Have your say: Should the Brexit transition be extended due to COVID?

Victoria Bell
·2-min read
Prime Minister Boris Johnson in Brussels, Belgium, for a dinner with European Commission president Ursula von der Leyen where they will try to reach a breakthrough on a post-Brexit trade deal.
Prime Minister Boris Johnson in Brussels, Belgium, for a dinner with European Commission president Ursula von der Leyen where they will try to reach a breakthrough on a post-Brexit trade deal.

It has been an unprecedented year as countries across the globe continue to deal with the coronavirus pandemic.

Just as we began to see a glimmer of hope as the first vaccines are rolled out, a new mutated strain of the COVID-19 which is said to be 70% more infectious has been identified in Britain and has been driving the huge spike in infections in London and the South of England.

The severity of the situation became clear when Prime Minister Boris Johnson imposed tougher measures at the weekend, banning families from mixing at Christmas just days after announcing it would be “inhuman” to do so.

As the December 31 deadline looms, calls have grown for Johnson to extend the post-Brexit transition period to focus on rising coronavirus cases along with travel chaos as an ever-growing list of countries shut their borders with Britain to stop the new variant reaching their shores.

Conservative MPs, along with First Minister of Scotland Nicola Sturgeon, are asking for the Prime Minister to request for post-Brexit trade talks to be pushed to next year.

Sturgeon tweeted on Sunday that Britain faced a “profoundly serious situation” with the new mutation of coronavirus, which “demands our 100% attention”.

“It would be unconscionable to compound it with Brexit,” she said.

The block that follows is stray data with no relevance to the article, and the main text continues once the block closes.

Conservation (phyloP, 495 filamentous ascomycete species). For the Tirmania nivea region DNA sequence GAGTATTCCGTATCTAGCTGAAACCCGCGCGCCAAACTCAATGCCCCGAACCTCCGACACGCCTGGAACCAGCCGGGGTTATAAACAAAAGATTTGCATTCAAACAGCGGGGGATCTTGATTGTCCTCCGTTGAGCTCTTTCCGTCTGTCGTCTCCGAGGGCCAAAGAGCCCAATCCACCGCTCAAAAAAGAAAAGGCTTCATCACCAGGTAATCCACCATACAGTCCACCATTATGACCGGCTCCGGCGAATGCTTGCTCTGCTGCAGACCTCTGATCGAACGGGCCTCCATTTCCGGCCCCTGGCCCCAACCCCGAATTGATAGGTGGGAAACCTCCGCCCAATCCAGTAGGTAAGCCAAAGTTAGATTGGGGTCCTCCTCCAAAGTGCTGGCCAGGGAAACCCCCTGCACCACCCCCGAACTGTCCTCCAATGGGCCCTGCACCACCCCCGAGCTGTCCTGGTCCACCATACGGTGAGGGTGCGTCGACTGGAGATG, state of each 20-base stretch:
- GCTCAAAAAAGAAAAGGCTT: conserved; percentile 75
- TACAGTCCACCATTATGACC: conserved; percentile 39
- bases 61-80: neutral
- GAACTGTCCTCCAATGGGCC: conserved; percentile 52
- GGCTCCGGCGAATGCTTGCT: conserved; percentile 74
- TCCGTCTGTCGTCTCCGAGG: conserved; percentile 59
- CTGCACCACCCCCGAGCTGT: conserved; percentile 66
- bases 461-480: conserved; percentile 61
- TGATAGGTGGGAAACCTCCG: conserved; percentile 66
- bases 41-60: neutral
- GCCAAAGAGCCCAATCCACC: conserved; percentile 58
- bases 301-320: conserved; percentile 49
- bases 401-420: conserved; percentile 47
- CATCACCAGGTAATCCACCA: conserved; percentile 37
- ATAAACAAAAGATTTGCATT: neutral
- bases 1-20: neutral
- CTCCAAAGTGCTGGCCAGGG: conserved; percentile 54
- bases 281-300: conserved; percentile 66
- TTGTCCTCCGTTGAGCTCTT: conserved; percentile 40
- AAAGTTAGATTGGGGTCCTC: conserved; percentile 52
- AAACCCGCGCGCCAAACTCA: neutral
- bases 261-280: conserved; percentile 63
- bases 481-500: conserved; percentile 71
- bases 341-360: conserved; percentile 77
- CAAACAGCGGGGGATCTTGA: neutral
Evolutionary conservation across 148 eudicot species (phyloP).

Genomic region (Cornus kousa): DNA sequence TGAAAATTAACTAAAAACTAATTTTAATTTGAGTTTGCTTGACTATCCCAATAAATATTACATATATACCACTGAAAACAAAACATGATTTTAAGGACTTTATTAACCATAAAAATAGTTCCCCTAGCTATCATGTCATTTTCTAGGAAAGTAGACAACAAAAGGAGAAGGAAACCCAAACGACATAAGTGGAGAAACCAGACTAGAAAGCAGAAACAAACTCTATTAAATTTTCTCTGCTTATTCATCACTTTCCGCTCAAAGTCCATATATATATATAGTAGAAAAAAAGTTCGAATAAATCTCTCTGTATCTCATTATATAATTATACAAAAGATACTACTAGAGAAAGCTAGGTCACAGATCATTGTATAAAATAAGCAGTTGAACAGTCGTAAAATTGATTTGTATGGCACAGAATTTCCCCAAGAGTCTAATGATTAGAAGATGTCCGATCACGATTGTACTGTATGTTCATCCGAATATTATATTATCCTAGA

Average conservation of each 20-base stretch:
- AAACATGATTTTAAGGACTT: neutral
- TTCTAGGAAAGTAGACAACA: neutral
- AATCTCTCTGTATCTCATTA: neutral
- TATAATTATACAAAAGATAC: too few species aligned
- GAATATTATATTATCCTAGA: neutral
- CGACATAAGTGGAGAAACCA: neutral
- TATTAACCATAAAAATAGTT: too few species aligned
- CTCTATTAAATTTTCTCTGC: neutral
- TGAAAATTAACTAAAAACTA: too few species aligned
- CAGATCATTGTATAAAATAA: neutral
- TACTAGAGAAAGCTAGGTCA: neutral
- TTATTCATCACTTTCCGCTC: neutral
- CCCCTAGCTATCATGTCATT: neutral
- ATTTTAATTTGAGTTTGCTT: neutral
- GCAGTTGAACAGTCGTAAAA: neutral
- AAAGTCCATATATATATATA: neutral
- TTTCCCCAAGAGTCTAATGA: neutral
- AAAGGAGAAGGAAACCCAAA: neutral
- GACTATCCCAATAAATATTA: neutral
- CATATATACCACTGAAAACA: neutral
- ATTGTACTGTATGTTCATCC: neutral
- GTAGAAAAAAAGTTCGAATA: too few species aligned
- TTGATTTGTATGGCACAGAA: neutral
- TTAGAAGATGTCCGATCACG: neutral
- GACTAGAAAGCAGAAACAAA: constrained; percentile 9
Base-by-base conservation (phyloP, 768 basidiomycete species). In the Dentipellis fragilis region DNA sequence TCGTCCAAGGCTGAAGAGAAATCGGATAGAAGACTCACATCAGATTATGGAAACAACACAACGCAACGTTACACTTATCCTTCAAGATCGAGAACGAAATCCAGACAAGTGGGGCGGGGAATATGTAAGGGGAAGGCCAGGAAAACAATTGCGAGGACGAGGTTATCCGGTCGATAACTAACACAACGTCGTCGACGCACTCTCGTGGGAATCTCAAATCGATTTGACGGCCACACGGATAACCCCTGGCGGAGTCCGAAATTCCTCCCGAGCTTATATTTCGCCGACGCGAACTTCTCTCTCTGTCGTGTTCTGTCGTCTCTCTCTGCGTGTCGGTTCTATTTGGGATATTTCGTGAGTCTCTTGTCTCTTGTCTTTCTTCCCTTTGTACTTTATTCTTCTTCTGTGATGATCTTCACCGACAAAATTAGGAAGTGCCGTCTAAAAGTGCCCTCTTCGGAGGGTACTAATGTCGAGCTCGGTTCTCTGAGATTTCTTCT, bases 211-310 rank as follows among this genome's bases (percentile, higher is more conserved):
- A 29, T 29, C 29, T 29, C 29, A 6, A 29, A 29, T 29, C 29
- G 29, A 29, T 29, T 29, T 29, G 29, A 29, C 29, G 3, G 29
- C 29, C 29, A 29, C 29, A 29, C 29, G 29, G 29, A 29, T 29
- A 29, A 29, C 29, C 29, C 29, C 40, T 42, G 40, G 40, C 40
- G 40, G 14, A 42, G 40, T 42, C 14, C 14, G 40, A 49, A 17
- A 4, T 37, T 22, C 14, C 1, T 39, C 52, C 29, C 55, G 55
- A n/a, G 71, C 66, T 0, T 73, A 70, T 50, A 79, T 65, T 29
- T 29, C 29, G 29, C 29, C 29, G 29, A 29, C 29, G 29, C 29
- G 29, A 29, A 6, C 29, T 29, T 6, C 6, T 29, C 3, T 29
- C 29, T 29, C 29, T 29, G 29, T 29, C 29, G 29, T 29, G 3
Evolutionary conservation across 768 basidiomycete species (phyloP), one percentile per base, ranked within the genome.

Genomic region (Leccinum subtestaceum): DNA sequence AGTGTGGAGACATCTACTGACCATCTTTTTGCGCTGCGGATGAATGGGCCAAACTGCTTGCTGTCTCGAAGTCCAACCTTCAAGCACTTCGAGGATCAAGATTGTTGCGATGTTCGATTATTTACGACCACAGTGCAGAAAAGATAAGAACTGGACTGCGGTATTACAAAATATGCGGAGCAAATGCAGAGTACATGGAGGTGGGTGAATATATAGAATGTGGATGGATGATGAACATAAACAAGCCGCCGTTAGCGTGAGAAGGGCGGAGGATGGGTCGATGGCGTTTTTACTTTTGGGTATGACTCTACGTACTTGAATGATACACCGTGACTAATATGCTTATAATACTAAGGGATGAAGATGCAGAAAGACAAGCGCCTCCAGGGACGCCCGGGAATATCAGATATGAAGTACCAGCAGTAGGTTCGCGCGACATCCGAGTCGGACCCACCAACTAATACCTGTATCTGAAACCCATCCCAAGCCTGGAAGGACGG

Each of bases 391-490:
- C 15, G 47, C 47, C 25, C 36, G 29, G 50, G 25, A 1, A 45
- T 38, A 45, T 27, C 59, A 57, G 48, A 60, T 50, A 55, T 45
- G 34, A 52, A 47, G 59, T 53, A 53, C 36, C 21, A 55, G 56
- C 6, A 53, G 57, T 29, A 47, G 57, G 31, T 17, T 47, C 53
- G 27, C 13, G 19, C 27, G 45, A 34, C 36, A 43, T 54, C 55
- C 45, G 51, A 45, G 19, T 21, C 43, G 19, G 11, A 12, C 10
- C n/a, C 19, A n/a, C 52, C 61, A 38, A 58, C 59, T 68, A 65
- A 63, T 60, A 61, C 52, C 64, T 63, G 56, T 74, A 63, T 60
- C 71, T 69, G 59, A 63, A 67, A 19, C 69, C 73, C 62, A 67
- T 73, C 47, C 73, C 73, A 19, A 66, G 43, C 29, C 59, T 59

Mayor of London Sadiq Khan also called for the transition period to be extended, tweeting: “I’m urging the Government to officially seek an extension to the Brexit transition period.

“Securing our key supply chains and fighting the coronavirus pandemic requires the full and undivided efforts of ministers more than ever before.”

Asked if the Brexit transition period would be looked at, Transport Secretary Grant Shapps quashed hopes saying there would “absolutely not” be an extension.

He told BBC Breakfast: “I think the one thing which could actually add fuel to the fire would be ending something that everyone’s known is ending for a very long time, which is the end of the transition period which completes on the 31st December, so absolutely not, no.

“The important thing is that businesses continue to prepare, that individuals are prepared and as I say, as it happens, it’s because we’ve got some of those contingencies in place, for example being able to open up Manston as a lorry park for what’s actually happening today, that planning is in place, because of all the work that’s gone on with the Kent Resilience Forum and others preparing for the end of the transition, in any case.”